The Ten Lepers
The Ten Lepers (Luke 17:11-19)
Jesus is now taking his final tour of Israel before his death. His ultimate goal is Jerusalem, but before going there he goes along the border of Samaria and Galilee. At one village he is met by ten lepers. The law requires that lepers not come close to people (Leviticus 13:45-46; Numbers 5:2-3), so they stood at a distance and called to Jesus.
Seeing them, Jesus told them to go and show themselves to the priest. This also is a requirement of the law – that when a person is cleansed from leprosy, he must have a priest declare him clean, go through certain rituals, and offer sacrifices to God (Leviticus 14:2-32). This required faith on their part, for as of yet they were still with leprosy. But as they went to see the priest, they became cleansed of their leprosy.
One of the men, seeing himself cleansed, turned around and returned to Jesus. He gave loud praised to God and fell at Jesus’ feet to thank him for his gift (Psalm 107:20-22; 103:1-4). Thankfulness is not just politeness, it is something expected of all people (Ephesians 5:20). Too often we are like the nine, happy that we are healed but forgetting to thank the one who healed us (Hebrews 13:15; Psalms 100:4).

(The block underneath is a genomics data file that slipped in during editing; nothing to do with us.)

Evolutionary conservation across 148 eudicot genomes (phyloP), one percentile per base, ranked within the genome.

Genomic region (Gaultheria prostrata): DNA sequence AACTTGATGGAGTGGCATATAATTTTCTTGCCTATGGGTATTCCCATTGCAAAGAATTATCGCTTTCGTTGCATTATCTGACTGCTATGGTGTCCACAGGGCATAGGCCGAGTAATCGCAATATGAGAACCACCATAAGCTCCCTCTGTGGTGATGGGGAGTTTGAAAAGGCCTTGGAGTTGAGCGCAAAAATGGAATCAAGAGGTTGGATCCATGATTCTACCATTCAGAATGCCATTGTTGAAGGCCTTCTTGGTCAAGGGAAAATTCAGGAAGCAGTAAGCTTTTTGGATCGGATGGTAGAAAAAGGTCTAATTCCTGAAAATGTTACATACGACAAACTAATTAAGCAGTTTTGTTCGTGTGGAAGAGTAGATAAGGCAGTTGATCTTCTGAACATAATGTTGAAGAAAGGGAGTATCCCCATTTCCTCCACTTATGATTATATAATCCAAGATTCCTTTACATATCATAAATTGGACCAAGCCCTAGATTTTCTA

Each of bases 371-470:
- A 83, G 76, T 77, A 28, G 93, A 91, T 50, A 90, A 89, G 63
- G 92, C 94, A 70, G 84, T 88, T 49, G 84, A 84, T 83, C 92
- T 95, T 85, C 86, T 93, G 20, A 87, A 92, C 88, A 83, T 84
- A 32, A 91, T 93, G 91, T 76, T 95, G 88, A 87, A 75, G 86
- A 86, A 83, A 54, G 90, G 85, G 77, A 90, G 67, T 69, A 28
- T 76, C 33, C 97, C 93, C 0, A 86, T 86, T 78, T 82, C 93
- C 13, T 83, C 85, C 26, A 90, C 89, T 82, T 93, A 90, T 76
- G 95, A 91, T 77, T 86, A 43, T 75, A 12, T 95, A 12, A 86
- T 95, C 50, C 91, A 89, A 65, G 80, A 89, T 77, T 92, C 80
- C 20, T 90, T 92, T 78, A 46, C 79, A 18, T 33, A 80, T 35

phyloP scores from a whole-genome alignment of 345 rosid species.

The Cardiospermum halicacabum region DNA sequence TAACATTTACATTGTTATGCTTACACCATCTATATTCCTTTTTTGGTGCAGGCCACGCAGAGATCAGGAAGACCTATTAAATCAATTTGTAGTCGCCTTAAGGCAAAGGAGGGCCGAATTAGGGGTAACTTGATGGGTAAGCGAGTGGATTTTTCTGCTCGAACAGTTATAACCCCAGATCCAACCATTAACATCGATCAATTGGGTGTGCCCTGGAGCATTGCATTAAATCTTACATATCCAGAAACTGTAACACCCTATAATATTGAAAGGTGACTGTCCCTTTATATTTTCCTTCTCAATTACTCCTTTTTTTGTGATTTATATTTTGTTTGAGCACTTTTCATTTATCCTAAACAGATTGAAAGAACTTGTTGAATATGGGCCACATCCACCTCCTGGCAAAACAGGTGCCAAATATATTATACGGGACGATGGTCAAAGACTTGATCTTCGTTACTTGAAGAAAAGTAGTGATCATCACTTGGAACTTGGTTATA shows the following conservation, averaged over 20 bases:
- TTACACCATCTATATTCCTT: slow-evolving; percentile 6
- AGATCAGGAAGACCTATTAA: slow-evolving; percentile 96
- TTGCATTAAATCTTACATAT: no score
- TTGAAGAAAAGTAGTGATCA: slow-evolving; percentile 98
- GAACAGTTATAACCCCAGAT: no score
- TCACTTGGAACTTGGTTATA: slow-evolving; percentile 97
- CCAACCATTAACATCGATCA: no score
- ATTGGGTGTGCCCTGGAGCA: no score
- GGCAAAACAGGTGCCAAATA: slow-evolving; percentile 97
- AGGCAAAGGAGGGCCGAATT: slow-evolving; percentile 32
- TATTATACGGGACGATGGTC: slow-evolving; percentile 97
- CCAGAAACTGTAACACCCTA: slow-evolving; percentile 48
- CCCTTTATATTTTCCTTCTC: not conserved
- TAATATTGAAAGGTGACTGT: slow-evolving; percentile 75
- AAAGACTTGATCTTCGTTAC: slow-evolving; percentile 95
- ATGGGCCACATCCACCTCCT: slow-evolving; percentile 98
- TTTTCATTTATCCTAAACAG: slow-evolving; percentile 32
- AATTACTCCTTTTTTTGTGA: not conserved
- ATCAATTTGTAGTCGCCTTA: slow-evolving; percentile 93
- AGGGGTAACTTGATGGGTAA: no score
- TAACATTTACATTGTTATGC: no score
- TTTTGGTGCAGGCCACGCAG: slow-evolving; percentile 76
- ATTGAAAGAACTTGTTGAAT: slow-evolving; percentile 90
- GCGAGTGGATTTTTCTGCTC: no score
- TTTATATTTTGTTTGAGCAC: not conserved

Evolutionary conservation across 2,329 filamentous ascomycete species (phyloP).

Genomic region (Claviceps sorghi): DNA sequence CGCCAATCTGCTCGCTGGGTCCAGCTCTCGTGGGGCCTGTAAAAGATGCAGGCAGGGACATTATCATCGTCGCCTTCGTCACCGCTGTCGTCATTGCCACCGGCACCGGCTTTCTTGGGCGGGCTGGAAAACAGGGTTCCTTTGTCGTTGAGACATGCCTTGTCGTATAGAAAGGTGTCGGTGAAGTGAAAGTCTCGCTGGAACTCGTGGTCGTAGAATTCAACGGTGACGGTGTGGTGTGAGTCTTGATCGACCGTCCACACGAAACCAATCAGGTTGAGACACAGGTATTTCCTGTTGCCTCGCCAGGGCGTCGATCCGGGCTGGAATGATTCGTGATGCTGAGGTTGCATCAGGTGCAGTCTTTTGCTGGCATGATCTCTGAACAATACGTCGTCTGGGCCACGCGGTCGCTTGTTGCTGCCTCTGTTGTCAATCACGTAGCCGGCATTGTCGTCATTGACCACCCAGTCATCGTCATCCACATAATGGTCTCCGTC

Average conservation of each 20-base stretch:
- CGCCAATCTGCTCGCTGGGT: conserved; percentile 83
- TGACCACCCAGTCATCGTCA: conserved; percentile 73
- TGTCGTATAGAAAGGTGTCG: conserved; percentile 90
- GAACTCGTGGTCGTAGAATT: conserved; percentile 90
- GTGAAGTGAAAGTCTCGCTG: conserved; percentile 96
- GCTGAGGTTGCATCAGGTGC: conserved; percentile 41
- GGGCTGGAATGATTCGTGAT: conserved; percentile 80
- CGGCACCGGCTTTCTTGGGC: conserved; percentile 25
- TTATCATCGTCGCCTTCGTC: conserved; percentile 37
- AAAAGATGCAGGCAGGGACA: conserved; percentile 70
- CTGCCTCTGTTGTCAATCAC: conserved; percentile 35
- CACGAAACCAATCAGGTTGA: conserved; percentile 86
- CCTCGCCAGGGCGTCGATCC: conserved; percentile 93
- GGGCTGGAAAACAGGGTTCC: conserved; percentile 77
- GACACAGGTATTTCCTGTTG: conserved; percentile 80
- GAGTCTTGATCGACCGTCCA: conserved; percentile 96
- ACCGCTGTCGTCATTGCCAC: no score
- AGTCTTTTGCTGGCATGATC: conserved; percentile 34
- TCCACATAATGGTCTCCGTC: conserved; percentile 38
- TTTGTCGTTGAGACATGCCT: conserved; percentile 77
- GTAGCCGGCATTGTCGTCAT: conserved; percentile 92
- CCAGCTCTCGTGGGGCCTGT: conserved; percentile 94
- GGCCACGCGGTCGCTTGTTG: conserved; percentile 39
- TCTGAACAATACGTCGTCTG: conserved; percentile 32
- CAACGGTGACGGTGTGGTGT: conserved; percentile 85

Luke goes out of the way to tell us that the one who returned was a Samaritan. The implication is that the other nine were Jews. Once again we see illustrated for us that the Jews, who saw themselves as righteous, doing less than what the Law taught them while the Samaritans, who followed a corrupted form of worship under the Law, have a better grasp of the Law’s demands in day-to-day living. Jesus makes the contrast striking: “Where are the nine?” Only the non-Jew was humble in heart. Only the Samaritan was willing to show his thankfulness. Having this difference made plain would rankle any Jew who witnessed the event or who heard it retold.
Jesus told the man to get up and return to seeing the priest and thus complete his obligations under the law. He was made well by his faith and he needed to continue to obey in accordance to his faith.
Thankfulness is important because it shows that we remember where the blessings that we receive have come (Psalm 103:1-5). That was the downfall of the Jews – their forgetfulness (Jeremiah 2:32; 3:21; 13:25). The nine lepers show us that the people of God had not changed all that much over the years. We honor God by our thanksgiving (Psalm 50:22-23).
“I will bless the LORD at all times; His praise shall continually be in my mouth. My soul shall make its boast in the LORD; the humble shall hear of it and be glad. Oh, magnify the LORD with me, and let us exalt His name together” (Psalm 34:1-3).